Supporters of President-elect Donald Trump of Republican Party in New York, US on November 9, 2016
The surprise wasn’t a result of mistaken opinion polls, because these forecasts are often wrong. Politics is not a science like physics or biology and polls do not enjoy the certainty of mathematics.
The shock came because of the huge gap between Trump’s discourse and promises on the one hand and what this country means in its liberal capitalist manifestation, the post-Cold War state, on the other.
For many Americans, Trump’s win is a burdening nightmare. He is the candidate who humiliated millions of Mexican immigrants describing them as drug traffickers, rapists and criminals; who pledged to expel more than 10 million unregistered Mexican residents; and who did not hesitate to designate Muslims as terrorists, promising to ban them from entering the country.
He is the candidate who made fun of the physically handicapped; who did not conceal his contempt for women, treating them as mere commodities for consumption; who viewed his opponents, more than half of the American population, as mere morally decadent liberals; and who, as a candidate, was not even able to win the majority of votes.
It is this man that will become the 45th president of the United States of America.
For Washington’s allies, the election was more frightening: not only did Trump not conceal his admiration of the model of the strong authoritarian leader, he also went as far as threatening to undermine the foundations upon which the Western liberal system has relied since the aftermath of the Cold War.
Trump warned the US’s NATO allies that he would abandon the Alliance if the fail to meet his demands, including relinquishing the responsibility of defending countries that are threatened by Russia. In addition, he did not conceal his determination to abandon the Paris agreement for climate and environmental protection.
He also declared that he would seek to wage a commercial war against China (which is overtaking the US economy as he repeatedly remarked during his election campaign). He also said he would trash the nuclear agreement with Iran.
Throughout more than a year of election battle, Trump did not hesitate to reveal his radical nationalist inclinations. Within the American context, in the country of immigrants who came from all over the world, the most pluralistic and most ethnically, racially and religiously diverse country, radical nationalism assumes special meaning and significance: the manifestation of fascism and its implications.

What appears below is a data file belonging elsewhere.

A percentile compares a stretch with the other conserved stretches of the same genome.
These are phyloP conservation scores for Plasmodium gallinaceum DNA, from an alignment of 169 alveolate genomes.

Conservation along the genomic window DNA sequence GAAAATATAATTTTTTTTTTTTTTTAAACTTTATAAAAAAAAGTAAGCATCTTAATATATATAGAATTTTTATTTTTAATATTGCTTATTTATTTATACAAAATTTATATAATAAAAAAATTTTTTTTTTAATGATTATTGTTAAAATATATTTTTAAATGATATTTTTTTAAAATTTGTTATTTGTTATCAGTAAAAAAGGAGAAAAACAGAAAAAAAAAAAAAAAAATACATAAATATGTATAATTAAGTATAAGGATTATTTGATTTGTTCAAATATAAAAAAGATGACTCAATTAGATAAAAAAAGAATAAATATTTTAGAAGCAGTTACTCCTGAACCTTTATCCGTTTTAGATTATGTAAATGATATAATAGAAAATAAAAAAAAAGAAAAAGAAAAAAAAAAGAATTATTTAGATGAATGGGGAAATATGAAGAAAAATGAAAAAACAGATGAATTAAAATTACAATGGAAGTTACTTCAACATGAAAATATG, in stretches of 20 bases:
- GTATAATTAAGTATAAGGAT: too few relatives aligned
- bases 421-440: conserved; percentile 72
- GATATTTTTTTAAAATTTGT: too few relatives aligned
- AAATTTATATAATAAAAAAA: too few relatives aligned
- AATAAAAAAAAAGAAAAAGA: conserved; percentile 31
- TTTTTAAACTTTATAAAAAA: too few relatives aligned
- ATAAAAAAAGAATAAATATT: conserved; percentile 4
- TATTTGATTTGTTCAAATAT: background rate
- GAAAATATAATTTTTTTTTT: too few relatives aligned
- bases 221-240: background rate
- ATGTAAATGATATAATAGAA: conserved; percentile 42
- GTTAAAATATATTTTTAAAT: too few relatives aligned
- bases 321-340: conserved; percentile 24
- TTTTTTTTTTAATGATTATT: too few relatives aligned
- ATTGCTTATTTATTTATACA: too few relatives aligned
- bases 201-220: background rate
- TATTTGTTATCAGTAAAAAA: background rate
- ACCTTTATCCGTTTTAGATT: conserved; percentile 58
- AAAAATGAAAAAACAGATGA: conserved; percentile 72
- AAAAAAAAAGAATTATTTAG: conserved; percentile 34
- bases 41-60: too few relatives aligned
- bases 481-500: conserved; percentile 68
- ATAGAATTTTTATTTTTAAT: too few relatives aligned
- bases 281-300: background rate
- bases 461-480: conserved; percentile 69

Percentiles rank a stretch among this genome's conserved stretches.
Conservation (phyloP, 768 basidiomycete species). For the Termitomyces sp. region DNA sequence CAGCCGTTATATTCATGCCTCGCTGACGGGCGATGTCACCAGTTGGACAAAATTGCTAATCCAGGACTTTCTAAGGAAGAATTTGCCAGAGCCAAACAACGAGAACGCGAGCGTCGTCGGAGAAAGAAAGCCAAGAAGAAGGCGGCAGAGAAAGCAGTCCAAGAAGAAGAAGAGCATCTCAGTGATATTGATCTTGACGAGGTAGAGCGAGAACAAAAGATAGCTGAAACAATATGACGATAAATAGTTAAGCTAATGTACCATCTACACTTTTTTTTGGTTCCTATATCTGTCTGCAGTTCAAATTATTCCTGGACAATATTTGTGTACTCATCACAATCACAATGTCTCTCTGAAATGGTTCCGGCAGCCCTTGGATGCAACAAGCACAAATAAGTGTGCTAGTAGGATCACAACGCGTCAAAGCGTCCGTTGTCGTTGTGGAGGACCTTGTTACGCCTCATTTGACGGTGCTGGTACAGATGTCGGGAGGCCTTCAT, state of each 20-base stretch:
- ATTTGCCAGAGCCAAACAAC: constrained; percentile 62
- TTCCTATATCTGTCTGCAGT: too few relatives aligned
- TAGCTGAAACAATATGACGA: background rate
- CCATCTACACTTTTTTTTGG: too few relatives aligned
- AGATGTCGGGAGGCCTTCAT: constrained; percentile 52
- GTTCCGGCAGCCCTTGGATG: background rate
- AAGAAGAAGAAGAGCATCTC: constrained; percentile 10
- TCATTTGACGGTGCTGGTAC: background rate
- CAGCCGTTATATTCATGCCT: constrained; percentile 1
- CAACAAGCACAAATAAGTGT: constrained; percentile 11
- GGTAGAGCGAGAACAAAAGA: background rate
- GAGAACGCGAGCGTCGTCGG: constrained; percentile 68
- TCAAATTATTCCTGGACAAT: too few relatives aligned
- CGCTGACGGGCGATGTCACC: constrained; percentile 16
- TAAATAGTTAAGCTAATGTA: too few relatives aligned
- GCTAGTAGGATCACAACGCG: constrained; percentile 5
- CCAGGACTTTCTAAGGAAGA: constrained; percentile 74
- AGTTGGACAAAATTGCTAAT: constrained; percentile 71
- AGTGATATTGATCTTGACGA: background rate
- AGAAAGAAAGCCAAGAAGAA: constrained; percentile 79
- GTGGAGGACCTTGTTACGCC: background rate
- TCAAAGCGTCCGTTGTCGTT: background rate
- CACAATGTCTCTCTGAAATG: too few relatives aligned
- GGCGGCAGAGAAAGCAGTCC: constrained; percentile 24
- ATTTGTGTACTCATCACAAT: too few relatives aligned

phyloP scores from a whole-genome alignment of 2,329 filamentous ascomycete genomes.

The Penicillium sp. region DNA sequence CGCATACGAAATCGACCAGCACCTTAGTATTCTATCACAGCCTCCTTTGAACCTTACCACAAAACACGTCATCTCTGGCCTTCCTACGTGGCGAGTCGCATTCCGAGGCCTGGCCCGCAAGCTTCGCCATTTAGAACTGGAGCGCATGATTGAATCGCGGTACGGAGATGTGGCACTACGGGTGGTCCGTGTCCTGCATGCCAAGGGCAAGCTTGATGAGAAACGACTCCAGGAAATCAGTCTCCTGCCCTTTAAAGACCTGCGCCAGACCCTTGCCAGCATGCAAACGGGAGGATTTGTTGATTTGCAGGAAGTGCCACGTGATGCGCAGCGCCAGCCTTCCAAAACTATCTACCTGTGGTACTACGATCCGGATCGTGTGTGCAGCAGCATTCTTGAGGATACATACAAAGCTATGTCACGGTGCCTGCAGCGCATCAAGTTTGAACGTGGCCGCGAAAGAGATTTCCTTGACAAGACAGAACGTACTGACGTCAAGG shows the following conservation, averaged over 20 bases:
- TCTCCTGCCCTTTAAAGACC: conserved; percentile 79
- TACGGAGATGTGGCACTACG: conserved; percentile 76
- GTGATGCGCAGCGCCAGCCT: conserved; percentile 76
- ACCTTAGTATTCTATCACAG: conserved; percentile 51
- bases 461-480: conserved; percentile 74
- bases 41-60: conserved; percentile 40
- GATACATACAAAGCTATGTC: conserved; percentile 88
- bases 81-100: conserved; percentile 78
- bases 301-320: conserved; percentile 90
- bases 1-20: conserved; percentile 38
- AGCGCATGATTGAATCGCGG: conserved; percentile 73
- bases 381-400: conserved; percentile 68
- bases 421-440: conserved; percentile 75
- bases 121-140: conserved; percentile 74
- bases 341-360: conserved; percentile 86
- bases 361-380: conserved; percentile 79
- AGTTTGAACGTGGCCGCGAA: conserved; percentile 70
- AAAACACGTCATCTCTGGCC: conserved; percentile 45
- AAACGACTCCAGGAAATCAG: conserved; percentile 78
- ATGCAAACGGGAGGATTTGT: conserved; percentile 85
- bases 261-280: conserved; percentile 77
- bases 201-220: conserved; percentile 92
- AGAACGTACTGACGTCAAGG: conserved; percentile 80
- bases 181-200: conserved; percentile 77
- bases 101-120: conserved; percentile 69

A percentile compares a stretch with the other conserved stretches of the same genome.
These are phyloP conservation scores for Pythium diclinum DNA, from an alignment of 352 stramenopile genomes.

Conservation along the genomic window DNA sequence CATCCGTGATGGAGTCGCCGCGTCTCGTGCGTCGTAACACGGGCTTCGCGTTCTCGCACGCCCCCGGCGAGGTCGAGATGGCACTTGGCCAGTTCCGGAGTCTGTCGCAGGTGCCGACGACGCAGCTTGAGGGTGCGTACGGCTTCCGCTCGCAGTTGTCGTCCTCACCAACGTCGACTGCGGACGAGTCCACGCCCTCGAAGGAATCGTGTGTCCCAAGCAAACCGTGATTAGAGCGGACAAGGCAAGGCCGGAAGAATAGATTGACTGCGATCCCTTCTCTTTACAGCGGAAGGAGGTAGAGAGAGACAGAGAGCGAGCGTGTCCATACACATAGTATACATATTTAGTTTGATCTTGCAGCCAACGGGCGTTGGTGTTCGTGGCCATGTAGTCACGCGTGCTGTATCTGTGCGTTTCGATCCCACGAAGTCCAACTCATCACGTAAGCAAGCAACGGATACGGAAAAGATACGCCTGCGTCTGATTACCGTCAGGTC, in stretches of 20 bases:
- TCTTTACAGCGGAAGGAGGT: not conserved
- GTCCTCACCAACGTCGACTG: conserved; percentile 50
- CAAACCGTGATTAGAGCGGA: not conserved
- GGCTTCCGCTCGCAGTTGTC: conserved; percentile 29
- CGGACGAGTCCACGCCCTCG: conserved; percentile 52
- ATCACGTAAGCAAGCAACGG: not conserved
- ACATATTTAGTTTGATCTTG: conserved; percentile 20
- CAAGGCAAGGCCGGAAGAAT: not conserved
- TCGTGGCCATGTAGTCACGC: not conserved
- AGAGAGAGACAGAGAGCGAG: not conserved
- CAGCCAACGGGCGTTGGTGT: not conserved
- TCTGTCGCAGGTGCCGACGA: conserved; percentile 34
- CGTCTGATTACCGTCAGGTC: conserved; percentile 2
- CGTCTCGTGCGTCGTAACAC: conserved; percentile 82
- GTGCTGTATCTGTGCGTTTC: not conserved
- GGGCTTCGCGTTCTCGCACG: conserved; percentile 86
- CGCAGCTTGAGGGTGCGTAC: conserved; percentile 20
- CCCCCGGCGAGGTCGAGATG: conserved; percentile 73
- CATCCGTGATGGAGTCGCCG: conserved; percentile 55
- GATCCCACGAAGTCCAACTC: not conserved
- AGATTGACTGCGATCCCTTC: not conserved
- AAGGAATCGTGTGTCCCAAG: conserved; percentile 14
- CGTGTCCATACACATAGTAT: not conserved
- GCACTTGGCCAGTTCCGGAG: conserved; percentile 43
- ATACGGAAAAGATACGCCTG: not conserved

Trump wanted to mobilise and motivate the white American bloc, which feels threatened by the rapid demographic changes in the land of migrants, the policies of equality among citizens and the profound economic changes brought by modern technology and international trade.
All American presidents, whether Democrats or Republicans, have adopted conservative policies in social, cultural or economic spheres.
America is almost the only country in the world that was built upon an idea rather than an exclusive nationalist conception of a population inhabiting a specific territory.
Supporters of President-elect Donald Trump in New York, US on November 9, 2016 [Mohammed Elshamy / Anadolu Agency]
Even as it uprooted the indigenous population and banished them from their homelands, as it enslaved Americans of African ancestry, as it waged one imperialist war after the other, not a single American president was able to revoke the promises of liberty, equality and human dignity that are enshrined in the Declaration of Independence, nor was any president able to rewrite the constitution according to his own whims.
Trump is the only complete contrast of the idea upon which American was built and of the promises enshrined in the US Declaration of Independence and in the US constitution.
Reasons for victory
There are, of course, reasons for Trump’s win. Trump was able, in specific and crucial states, to present himself as a spokesman for the plight of the working class and lower middle class white voters.